Just got back from volunteering at the Knit-Out in Union Square; it was most inspiring. I've been in a knitting slump, hence the lack of posts--not a slump really, just getting my rhythm back in the wake of a new job after the luxury of time for knitting during the summer. The Knit-Out was packed; tons of people of all shapes and persuasions waiting for instruction. I taught three people to knit in the space of an hour, and I feel great about that.
Sunday, September 19, 2004
I have reached the top of the French Market Bag. I have kitchenered the handles. All that's left is loose ends and felting. This bag has lived with me since July 27. I am the slowest knitter in the world. And that, ladies and gentlemen, is why I will never willingly enter a knitalong.
I haven't posted for too long. New job madness has something to do with it, have had less time to knit, but to be honest it's mostly Fear of Blogging. I have, however, resolved that technophobia will not get the best of me. Still slogging my way to the top of The Bag That Never Ends, also have a pair of mittens on the needles for quicker gratification. And newly inspired by the fact that next week I'll have a Knitters Review Secret Pal! Looking forward to giving and receiving...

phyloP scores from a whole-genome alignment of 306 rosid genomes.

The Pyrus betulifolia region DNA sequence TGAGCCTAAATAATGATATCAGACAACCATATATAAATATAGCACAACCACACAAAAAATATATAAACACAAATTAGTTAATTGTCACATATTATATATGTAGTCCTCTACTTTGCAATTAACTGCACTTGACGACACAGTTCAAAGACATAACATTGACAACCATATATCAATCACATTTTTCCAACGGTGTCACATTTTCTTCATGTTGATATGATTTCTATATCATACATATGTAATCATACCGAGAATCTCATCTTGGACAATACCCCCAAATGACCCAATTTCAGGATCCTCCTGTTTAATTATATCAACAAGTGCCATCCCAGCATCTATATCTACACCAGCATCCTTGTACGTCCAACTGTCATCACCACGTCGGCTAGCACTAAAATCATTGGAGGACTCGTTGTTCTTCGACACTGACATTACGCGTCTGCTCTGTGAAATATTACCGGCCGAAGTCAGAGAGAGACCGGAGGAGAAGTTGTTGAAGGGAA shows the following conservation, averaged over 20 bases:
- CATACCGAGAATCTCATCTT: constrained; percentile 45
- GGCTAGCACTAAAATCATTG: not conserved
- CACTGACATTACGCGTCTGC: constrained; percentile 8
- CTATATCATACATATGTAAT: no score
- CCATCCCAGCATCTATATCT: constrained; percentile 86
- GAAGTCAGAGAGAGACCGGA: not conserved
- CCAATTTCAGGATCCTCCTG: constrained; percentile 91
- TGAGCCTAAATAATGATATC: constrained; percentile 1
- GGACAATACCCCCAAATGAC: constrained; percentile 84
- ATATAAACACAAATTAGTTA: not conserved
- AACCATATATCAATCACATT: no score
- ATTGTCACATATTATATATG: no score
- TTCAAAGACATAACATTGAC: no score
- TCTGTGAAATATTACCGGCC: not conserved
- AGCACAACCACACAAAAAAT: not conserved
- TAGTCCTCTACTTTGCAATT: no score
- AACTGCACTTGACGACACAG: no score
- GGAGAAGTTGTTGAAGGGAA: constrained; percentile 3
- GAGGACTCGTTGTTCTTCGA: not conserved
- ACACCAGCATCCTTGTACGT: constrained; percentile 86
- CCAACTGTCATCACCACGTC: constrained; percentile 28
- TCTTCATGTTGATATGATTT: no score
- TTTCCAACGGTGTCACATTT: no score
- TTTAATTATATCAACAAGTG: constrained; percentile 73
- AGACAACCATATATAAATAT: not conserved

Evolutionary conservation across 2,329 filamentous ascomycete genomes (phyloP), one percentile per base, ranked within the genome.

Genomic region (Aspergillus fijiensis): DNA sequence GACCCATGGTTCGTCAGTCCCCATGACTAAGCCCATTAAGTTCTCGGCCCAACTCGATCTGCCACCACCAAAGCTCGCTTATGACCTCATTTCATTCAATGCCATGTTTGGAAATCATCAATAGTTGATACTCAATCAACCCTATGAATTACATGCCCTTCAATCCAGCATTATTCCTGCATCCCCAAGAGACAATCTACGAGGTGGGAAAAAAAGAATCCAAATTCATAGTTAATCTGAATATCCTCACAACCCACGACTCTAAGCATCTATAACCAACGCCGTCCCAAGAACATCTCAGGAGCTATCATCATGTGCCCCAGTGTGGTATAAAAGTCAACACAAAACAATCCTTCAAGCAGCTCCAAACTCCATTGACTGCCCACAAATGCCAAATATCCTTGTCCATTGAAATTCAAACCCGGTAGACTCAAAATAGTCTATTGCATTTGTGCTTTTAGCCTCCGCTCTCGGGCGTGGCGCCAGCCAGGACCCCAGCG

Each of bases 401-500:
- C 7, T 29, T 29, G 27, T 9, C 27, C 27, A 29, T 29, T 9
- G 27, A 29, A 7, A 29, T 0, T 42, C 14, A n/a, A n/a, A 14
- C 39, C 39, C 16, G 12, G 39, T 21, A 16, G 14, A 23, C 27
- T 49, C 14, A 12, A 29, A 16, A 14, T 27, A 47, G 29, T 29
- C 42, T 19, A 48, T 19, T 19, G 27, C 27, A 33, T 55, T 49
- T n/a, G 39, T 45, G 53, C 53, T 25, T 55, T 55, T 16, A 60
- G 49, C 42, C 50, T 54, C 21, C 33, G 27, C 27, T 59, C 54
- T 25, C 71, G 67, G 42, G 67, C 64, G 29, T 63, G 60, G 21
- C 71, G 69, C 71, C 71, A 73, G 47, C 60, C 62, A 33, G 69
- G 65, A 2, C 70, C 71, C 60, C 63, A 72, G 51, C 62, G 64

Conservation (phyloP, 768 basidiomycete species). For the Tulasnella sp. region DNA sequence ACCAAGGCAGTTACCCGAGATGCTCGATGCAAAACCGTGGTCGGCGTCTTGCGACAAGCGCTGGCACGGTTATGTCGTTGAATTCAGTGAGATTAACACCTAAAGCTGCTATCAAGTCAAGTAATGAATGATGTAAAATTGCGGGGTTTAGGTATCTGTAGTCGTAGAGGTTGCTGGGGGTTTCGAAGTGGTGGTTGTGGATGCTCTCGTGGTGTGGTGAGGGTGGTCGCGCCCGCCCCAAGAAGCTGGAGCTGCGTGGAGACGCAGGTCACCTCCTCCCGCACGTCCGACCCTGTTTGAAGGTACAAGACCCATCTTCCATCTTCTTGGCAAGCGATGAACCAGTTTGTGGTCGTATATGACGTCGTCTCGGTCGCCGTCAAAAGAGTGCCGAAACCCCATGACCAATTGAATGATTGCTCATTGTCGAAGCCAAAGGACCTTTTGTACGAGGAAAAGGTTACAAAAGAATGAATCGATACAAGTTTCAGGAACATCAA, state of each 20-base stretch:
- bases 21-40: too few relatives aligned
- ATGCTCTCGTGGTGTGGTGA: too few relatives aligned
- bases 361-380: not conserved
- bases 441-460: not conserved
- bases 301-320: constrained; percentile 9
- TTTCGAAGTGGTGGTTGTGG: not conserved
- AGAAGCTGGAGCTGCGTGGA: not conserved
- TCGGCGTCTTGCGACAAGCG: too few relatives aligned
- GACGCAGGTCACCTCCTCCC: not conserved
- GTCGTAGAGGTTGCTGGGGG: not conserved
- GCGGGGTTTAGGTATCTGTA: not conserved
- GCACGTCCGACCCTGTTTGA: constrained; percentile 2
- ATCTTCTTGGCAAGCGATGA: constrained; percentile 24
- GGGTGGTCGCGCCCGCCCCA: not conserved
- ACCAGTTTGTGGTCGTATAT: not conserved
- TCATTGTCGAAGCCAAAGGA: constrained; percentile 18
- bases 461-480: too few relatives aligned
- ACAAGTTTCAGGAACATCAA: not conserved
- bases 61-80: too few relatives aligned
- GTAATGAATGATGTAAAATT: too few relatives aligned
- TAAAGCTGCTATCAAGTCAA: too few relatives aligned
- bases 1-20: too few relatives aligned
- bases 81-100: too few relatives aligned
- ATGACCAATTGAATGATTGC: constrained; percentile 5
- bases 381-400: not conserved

Saturday, September 04, 2004
Dickensian Work Gloves Based on another project from Weekend Knits. My office was so cold last winter I could see my breath; everytime I wore these I felt like a Victorian orphan in the workhouse, hence the name. Speaking of workers, to commemorate the departure of the Republican convention and in honor of knitting anarchists everywhere, I present the following, courtesy of Chumbawamba.
Friday, September 03, 2004
nascent french market On the needles now. Speaking of subdued, it's hard to believe that this bucket of mud will ever turn into something resembling this. Acres and acres of stockinette--I am convinced that knitting demons are frogging my work in the middle of the night. Will I ever reach the top? Stay tuned.